While German Chancellor Angela Merkel continues to talk up increasing military spending, with an eye toward getting closer to long-standing US demands for 2% of GDP spending on their military, her main opponent for chancellor, the SPD’s Martin Schulz is vowing to go the other direction.
Schulz, the former President of European Parliament, says Germany’s commitment to NATO was not in question, but that Germany needs to be an advocate for disarmament initiatives instead of participating in a spiral of military armament.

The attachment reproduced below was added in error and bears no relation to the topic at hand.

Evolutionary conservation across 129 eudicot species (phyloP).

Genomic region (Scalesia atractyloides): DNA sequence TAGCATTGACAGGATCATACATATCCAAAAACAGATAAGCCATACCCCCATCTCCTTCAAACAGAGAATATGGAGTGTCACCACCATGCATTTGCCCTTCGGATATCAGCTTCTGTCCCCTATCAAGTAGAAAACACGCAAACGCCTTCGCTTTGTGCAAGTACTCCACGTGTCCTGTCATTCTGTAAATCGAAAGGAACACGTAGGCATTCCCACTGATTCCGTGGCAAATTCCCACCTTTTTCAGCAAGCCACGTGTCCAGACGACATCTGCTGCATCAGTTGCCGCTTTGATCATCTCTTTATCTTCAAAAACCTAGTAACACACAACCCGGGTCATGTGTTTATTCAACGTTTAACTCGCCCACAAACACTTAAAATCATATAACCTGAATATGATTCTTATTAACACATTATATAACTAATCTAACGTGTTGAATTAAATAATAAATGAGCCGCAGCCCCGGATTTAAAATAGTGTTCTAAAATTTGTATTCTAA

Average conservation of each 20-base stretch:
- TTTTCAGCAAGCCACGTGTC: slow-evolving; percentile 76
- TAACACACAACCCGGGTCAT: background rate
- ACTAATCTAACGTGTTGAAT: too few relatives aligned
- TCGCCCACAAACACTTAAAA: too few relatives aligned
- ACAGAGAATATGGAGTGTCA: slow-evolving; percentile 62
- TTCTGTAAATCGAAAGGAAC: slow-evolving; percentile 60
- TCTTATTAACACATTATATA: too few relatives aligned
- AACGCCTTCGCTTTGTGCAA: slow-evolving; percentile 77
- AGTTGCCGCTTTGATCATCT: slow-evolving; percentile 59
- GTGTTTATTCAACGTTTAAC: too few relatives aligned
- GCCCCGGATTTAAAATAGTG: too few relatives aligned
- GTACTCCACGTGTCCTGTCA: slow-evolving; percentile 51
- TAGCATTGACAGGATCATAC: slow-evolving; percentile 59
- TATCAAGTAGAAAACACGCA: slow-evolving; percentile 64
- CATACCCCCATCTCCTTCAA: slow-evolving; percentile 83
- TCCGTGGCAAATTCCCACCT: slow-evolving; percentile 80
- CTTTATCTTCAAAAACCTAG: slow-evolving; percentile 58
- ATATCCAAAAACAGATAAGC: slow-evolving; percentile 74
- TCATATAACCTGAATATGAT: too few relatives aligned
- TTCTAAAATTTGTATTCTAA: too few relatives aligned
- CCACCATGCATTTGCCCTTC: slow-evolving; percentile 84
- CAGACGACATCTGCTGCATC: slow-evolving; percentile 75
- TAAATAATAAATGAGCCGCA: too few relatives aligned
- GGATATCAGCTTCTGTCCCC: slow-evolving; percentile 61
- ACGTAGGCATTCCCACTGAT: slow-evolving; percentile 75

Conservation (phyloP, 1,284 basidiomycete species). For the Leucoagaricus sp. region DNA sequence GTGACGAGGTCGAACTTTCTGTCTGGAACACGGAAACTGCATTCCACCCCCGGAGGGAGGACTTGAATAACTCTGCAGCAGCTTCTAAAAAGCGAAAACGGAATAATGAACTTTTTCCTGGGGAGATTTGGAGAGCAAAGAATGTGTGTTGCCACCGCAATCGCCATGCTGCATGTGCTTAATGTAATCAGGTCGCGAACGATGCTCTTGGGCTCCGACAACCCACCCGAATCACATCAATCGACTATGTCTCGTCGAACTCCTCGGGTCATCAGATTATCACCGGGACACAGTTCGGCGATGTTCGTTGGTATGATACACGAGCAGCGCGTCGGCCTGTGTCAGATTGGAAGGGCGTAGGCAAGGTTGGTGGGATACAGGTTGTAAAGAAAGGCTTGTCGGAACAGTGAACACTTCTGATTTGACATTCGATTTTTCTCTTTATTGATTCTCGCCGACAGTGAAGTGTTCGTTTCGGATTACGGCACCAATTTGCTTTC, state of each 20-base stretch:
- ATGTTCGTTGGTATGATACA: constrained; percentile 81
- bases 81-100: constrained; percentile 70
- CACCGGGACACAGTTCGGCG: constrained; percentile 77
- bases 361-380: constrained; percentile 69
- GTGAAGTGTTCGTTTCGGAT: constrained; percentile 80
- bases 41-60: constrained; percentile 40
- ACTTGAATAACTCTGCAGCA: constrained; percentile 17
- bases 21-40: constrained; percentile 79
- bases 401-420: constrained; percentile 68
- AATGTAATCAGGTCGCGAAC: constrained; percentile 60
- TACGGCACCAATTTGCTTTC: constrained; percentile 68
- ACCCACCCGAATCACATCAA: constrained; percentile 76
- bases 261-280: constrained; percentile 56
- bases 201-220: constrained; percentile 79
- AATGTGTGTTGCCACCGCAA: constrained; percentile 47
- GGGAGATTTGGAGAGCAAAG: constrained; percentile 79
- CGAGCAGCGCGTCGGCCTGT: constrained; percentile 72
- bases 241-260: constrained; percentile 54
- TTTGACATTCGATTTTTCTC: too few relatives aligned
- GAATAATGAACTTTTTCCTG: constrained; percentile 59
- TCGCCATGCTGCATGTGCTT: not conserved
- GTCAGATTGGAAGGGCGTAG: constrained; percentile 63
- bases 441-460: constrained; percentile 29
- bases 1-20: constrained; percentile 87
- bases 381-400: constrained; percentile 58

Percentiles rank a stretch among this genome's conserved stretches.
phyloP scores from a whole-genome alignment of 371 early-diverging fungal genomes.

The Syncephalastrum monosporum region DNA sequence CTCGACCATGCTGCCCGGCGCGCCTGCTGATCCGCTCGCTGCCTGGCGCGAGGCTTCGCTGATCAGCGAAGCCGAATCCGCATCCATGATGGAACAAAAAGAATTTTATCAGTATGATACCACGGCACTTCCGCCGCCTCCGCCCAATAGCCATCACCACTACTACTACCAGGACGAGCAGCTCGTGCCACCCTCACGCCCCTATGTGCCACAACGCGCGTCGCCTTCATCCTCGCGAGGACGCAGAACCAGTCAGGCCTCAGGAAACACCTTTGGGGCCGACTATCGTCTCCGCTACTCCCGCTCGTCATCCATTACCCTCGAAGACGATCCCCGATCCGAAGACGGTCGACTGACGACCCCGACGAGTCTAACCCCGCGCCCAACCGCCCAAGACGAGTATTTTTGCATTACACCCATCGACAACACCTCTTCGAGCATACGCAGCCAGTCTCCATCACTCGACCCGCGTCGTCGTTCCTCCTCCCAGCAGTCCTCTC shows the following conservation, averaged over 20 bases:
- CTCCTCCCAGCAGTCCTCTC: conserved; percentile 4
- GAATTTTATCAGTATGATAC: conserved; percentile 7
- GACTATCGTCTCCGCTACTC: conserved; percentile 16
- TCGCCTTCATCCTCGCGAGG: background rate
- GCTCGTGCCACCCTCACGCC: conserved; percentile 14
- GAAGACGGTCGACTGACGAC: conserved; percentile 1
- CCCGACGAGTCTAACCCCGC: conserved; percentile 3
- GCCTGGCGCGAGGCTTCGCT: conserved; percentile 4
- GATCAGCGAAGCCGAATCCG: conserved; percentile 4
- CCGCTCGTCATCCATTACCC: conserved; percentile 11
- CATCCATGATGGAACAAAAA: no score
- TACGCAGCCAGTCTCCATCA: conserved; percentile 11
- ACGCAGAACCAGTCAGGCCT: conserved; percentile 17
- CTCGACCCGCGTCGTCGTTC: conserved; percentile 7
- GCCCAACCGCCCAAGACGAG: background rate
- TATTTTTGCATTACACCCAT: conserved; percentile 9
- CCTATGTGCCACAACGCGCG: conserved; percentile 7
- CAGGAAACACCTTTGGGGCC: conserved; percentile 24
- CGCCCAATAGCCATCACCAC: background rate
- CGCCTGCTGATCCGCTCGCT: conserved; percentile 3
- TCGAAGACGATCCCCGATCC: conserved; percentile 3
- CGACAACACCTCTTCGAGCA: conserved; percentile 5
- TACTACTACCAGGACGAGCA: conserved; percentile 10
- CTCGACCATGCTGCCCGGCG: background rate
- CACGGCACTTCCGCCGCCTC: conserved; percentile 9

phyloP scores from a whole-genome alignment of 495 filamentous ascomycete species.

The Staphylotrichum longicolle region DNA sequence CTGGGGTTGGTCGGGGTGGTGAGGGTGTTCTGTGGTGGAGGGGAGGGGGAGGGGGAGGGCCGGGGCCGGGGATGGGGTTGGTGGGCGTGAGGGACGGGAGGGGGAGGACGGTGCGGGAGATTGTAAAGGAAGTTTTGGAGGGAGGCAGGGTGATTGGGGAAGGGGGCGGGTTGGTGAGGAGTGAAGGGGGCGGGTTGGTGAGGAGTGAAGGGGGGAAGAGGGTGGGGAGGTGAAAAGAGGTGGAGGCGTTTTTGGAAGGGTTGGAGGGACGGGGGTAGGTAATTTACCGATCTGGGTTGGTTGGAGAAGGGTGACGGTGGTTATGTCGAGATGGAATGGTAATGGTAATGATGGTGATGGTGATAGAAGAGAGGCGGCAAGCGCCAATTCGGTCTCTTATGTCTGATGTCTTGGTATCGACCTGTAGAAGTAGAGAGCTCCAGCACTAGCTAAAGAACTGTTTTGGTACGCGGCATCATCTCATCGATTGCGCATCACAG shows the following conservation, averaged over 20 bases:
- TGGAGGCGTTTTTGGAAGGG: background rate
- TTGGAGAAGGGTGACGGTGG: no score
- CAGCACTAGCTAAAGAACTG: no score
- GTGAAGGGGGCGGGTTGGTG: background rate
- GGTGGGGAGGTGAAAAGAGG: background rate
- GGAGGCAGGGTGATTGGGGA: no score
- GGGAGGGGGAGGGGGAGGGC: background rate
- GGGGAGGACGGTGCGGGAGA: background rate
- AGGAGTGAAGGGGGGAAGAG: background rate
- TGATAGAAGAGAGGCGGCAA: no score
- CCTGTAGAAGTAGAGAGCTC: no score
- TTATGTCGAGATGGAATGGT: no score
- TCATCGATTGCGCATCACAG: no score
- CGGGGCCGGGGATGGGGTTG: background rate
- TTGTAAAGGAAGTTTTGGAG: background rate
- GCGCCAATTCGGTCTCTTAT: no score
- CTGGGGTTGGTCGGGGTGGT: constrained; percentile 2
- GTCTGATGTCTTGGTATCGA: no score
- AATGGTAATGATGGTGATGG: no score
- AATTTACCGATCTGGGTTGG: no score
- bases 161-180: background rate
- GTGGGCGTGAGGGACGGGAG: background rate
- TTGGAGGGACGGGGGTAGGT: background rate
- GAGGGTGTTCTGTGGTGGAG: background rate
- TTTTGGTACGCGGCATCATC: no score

Schulz went on to reject the idea of spending 2% of Germany’s GDP on the military, saying it would cause a “substantial financial burden” for Germany to make such a large increase, and that he would be willing to “strongly resist” President Trump’s demands for more spending.
Merkel had previously been seen as likely to retain her post as chancellor, though in recent weeks polls have tightened sharply, and Schulz’s SPD is now running neck-and-neck with the ruling Christian Democrats, raising the possibility of a leftist coalition after the vote.
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